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Earthquake Survival

Hey All,

First off, I am in Sumatra right now but obviously I am alive here and survived the earthquake that happened three days ago. It occurred on the North part of the island, and we felt the shake but nothing other than that. At the time of the Shake, we were sleeping near a volcano in the town of Berastagi. I will give a much more extensive update once I am not paying for internet by the hour and have much more time to give everyone the update of my journey here… but it has been fun. Orangutans, Volcanos, and Crater Lakes.. thats the gist of it all.

My friend Jason, who some of you may or may not know, visited me in Cambodia recently, and I have asked him to write an outsiders perspective of what I have gotten myself into in Cambodia. Here is what he had to say:

Recently I had the opportunity to spend 8 days in Cambodia with Ryan, who asked me to share my thoughts and experiences of my visit. As an avid food lover, I had great expectations coming into this trip especially given the highly esteemed cuisine of the French Indochina region. Gladly, I was not let down. Some of my favorites included bobor, a rice porridge with fish and various condiments like chiles and lime; curry soups eaten with rice noodles and fresh herbs; grilled river fish with various sauces; and the ubiquitous French-style baguette. Cambodia’s oven-like temperature makes eating feel like a chore at times, but the determined appetite in me set aside all hesitation.

While the food was remarkable, the beer was not; however, after drinking 6+, any beer seems to be good beer. Ryan and I lived by this philosophy in our daily beer drinking regimen. Perhaps the weirdest experience of my whole journey though was learning to drink beer over ice. In fact, traditional practice at the bars is roaming waitresses with ice buckets, ready to refill your melted ice. By the end of my trip, ice + beer became not only tolerable but preferable given the hellish temperatures and non-refrigerated (hot) beer.

As for sights and sounds, nothing really exceeded expectation. Endless rice fields in the countryside and endless motorbike traffic in the city—all mainstays of Southeast Asia. More interesting were the cultural learnings, especially that of the Khmer peoples’ obsession with light skin color. Most Khmer people could be seen—especially during the middle of the day—wearing long sleeved shirts, jackets, long pants, and face/head coverings. Although this fits in with the highly conservative nature of Cambodian society, the underlying motive is to retain light skin, which is considered more beautiful. The funny thing about this was that I had browner skin than some (ugly?) and could care less about being covered up or not; in fact, much of the time I ended up going shirtless because of the heat, which is unheard of among Khmers. Along with my brown skin was the ongoing joke/confusion that I looked like a Khmer guy except that I couldn’t speak Khmer. As I quickly learned, the fact that I was from America but looked like Khmers was an unattainable concept. To make the situation even odder for local spectators, traveling with Ryan and Eddie and having them speak Khmer on my behalf really would really screw with minds—i.e. how can the white tourists speak Khmer but the Khmer guy can’t? Even after somewhat explaining to them my ethnic heritage, I don’t think most Khmers we encountered quite understood that people other than whites live in America. They probably thought I was just an anomaly in my own country as I was in theirs.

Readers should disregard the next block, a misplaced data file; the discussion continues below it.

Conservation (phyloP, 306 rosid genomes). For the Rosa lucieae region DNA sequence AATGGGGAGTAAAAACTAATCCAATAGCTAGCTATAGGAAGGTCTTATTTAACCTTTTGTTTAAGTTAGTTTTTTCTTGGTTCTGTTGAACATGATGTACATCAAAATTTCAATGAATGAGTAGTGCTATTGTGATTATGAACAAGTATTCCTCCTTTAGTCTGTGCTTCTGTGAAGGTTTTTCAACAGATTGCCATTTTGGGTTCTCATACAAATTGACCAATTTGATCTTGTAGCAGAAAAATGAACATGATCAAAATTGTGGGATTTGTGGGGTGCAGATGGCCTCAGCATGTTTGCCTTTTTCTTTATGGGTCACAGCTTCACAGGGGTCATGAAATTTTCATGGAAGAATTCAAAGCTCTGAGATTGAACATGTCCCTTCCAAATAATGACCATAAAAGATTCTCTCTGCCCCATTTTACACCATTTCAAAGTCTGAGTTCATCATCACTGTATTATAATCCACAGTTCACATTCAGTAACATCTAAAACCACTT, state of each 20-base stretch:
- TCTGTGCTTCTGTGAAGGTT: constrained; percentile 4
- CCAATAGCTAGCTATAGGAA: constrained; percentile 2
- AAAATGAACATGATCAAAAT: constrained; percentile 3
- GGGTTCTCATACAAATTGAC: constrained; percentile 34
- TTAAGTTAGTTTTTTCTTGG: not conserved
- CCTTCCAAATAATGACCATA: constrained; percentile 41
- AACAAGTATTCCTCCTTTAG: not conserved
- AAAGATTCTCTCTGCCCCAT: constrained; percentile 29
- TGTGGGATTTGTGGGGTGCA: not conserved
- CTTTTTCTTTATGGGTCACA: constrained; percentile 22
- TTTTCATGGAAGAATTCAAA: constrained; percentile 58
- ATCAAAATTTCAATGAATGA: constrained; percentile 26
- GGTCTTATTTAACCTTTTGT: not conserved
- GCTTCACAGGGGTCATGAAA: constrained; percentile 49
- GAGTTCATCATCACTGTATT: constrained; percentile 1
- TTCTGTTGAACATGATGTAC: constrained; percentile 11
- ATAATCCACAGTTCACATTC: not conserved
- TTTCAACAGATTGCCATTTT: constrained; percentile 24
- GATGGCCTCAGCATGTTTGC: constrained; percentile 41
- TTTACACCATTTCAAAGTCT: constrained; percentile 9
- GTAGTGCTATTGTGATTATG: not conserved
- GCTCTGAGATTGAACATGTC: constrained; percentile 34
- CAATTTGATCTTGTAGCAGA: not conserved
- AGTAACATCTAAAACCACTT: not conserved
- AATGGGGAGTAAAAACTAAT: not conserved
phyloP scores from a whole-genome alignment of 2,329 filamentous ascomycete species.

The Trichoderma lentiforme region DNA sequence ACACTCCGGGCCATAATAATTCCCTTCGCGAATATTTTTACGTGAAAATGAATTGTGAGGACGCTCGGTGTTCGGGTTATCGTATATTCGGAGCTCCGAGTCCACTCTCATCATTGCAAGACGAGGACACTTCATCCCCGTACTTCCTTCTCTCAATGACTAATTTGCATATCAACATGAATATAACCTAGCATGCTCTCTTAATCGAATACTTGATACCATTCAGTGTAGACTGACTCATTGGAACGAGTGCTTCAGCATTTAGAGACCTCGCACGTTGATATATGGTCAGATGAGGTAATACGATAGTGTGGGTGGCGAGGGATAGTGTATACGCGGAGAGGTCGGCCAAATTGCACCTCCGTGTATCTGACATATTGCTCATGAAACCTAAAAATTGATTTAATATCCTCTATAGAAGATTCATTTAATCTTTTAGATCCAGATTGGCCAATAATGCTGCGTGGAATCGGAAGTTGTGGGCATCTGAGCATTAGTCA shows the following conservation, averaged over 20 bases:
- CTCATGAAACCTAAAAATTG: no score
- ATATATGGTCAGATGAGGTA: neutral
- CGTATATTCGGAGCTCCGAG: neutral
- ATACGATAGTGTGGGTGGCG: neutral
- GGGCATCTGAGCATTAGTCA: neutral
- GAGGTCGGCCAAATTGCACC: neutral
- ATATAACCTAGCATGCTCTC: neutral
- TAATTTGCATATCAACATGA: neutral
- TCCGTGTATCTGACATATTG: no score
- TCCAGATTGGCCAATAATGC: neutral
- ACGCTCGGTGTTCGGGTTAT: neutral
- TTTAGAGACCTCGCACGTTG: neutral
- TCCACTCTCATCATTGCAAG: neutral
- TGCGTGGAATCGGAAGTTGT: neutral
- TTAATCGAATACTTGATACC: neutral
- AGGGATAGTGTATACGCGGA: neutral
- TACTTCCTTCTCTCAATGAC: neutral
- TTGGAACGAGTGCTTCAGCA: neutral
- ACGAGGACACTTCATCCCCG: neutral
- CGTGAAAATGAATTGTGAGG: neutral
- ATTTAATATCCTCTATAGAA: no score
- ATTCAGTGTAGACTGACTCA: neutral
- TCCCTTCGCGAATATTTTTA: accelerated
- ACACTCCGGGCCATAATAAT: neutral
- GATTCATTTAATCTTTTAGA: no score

All in all, Cambodia was a blast (no landmine joke intended). The Khmer people were extremely nice and the food was outstanding. Getting to see Ryan on his home turf was interesting as well. While there is definitely ruggedness in his third world lifestyle, it is certainly not the popularly conjured Peace Corps experience of sleeping in dirt, eating crickets, and teaching natives how to brush their teeth. Ryan has an awesome support system there that watches out for him and, more importantly, he’s adapted well to his settings. And, in Cambodia or not, he can still throw a few beers back. – Jason Borja

Pictures from both my trip to Sumatra and Jasons trip to Cambodia will be posted shortly. For now this is all I have to say and all of the money I feel like spending on the internet. Hope everyone is well, because I am. Take care people.

– Ryan

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